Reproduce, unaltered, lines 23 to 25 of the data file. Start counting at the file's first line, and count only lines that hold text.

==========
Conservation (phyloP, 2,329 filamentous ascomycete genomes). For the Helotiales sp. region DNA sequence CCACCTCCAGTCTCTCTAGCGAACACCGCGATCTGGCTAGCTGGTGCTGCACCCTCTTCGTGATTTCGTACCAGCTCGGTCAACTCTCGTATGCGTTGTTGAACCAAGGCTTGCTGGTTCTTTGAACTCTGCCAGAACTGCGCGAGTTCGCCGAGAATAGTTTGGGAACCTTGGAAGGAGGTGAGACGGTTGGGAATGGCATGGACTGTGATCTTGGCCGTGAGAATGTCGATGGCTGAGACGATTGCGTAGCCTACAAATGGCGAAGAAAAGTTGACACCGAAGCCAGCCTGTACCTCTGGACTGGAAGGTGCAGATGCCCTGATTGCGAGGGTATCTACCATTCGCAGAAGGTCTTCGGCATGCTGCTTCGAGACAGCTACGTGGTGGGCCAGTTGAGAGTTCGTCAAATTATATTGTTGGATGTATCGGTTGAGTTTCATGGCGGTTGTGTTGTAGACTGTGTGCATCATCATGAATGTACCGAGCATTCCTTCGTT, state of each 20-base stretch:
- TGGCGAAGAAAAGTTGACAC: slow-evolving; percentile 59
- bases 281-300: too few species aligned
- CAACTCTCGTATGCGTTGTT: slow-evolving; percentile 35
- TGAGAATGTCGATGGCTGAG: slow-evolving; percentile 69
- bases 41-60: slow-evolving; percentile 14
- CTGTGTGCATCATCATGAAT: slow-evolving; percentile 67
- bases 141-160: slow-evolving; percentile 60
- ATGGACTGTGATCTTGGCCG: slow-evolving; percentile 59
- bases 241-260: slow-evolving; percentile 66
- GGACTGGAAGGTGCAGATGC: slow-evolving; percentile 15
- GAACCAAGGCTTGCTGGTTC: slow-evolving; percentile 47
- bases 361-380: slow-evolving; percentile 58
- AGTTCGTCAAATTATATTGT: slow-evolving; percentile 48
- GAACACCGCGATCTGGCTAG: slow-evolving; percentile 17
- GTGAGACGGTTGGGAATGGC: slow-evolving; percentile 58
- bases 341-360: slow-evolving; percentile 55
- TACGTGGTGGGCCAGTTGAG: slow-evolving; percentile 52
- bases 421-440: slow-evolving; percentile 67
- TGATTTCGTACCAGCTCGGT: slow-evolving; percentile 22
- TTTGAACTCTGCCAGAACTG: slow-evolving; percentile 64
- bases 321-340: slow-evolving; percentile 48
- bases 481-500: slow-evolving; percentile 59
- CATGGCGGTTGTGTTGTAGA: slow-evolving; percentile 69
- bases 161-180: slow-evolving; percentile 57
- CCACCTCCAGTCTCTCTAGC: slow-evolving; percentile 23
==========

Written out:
- bases 481-500: slow-evolving; percentile 59
- CATGGCGGTTGTGTTGTAGA: slow-evolving; percentile 69
- bases 161-180: slow-evolving; percentile 57